Smith's Criminal Case Compendium

Smith's Criminal Case Compendium


This compendium includes significant criminal cases by the U.S. Supreme Court & N.C. appellate courts, Nov. 2008 – Present. Selected 4th Circuit cases also are included.

Jessica Smith prepared case summaries Nov. 2008-June 4, 2019; later summaries are prepared by other School staff.


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E.g., 06/13/2024
E.g., 06/13/2024

The trial court erred by dismissing charges after finding that the State violated the discovery statutes by failing to obtain and preserve a pawn shop surveillance video of the alleged transaction at issue. On 7 August 2012, defense counsel notified that State that there was reason to believe another person had been at the pawn shop on the date of the alleged offense and inquired if the State had obtained a surveillance video from the pawn shop. On 18 February 2013, trial counsel made another inquiry about the video. The prosecutor then spoke with an investigator who went to the pawn shop and learned that the video had been destroyed six months ago. Before the trial court, the defendant successfully argued that the State was “aware of evidence that could be exculpatory and acted with negligence to allow it to be destroyed.” On appeal, the court rejected this argument, noting that there was no evidence that the video was ever in the State’s possession and under the discovery statutes, the State need only disclose matters in its possession; it need not conduct an independent investigation to locate evidence favorable to a defendant. 

G.S. 15A-903 requires production of already existing documents; it imposes no duty on the State to create or continue to develop additional documentation regarding an investigation. To the extent the trial court concluded that the State violated statutory discovery provisions because it failed to document certain conversations, this was error. 

The trial court did not err by denying the defendant’s motion to dismiss the charges and her motion in limine, both of which asserted that the State violated the discovery rules by failing to provide her with the victim’s pretrial statement to the prosecutor. The victim made a statement to the police at the time of the crime. In a later statement to the prosecutor, the victim recounted the same details regarding the crime but said that he did not remember speaking to the police at the crime scene. The victim’s account of the incident, including his identification of the defendant as the perpetrator, remained consistent. Even though the victim told the prosecutor that he did not remember making a statement to the police at the scene, this was not significantly new or different information triggering a duty on the part of the State to disclose the statement.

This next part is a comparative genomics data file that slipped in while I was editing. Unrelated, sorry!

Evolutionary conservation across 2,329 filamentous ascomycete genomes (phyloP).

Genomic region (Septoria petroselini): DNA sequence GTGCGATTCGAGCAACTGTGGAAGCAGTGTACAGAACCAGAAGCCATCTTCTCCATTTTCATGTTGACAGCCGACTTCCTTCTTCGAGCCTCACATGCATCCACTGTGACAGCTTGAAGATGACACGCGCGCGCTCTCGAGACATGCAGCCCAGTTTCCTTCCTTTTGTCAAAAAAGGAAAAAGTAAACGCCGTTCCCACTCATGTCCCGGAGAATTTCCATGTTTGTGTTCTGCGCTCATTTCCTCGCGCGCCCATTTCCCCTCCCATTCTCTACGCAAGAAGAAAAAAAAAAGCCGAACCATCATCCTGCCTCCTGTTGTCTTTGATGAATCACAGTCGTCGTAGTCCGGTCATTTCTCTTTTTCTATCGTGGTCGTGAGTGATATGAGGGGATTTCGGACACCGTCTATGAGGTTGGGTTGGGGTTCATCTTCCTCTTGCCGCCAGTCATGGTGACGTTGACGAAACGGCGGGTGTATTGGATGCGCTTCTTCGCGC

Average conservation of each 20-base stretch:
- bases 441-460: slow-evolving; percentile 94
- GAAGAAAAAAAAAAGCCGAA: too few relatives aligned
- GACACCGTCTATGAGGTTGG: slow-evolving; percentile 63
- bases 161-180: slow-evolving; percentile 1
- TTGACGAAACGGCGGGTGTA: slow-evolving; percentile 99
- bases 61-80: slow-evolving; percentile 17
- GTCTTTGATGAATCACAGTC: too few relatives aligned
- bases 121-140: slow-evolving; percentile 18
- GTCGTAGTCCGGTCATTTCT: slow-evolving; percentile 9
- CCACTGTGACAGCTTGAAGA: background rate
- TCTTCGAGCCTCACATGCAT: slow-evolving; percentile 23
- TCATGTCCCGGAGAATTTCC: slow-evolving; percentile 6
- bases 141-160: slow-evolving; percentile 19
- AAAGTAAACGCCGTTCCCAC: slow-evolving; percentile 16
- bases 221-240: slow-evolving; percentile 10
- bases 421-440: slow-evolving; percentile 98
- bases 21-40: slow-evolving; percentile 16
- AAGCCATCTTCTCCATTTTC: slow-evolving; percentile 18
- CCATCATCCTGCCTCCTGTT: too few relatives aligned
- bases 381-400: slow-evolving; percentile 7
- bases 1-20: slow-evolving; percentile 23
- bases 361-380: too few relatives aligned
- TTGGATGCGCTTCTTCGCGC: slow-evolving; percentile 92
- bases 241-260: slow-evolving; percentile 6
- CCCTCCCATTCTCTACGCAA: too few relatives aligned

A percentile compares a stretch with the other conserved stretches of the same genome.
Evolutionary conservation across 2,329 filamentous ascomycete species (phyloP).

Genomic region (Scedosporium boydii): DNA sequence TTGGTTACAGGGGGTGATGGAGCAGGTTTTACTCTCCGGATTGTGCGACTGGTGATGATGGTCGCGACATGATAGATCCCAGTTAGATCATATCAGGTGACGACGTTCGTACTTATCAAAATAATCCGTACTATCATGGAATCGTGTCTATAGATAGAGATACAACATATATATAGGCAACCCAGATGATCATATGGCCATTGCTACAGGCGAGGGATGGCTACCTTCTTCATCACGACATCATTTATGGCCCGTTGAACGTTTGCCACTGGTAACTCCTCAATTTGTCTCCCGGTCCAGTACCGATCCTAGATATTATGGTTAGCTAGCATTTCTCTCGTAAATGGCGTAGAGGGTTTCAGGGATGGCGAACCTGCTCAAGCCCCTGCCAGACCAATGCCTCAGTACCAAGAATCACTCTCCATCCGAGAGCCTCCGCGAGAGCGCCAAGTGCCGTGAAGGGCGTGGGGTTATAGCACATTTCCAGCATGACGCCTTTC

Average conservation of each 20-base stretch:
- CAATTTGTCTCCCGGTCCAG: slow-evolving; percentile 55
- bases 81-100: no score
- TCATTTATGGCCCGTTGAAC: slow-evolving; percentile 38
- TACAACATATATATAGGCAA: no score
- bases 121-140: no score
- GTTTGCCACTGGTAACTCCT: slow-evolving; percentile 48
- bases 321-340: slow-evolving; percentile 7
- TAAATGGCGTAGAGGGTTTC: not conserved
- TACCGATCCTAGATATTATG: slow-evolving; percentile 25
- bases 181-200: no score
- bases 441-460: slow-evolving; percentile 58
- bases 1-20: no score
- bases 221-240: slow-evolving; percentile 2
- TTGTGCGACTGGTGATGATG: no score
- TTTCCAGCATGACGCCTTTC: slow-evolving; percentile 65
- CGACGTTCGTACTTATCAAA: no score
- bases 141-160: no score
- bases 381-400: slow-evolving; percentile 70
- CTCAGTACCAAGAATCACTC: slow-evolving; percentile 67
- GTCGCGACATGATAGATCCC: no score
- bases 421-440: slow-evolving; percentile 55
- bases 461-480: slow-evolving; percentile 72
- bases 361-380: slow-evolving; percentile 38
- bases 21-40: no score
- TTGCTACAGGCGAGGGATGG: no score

State v. Flint, 199 N.C. App. 709 (Sept. 15, 2009)

The trial court did not abuse its discretion in denying the defendant’s motion to continue alleging that the defendant did not receive discovery at a reasonable time prior to trial where the defendant never made a motion for discovery and there was no written discovery agreement and thus the State was not required to provide discovery pursuant to G.S. 15A-903(a)(1). The trial court did not abuse its discretion in allowing a witness named Karen Holman to testify when her name allegedly was listed on the State’s witness list as Karen Holbrook where the defendant never made a motion for discovery and there was no written discovery agreement, even if such a motion had been made, the trial judge had discretion under the statute to permit any undisclosed witness to testify, and the witness’s testimony served only to authenticate a videotape. 

A witness testified at trial that the defendant made the following statement about the victim during the robbery: “I hope this spic is dead.” The court rejected the defendant’s argument that the evidence should have been excluded because of a discovery violation. The State provided information prior to trial that the witness had stated that “they hated Mexicans” and there was no unfair surprise.

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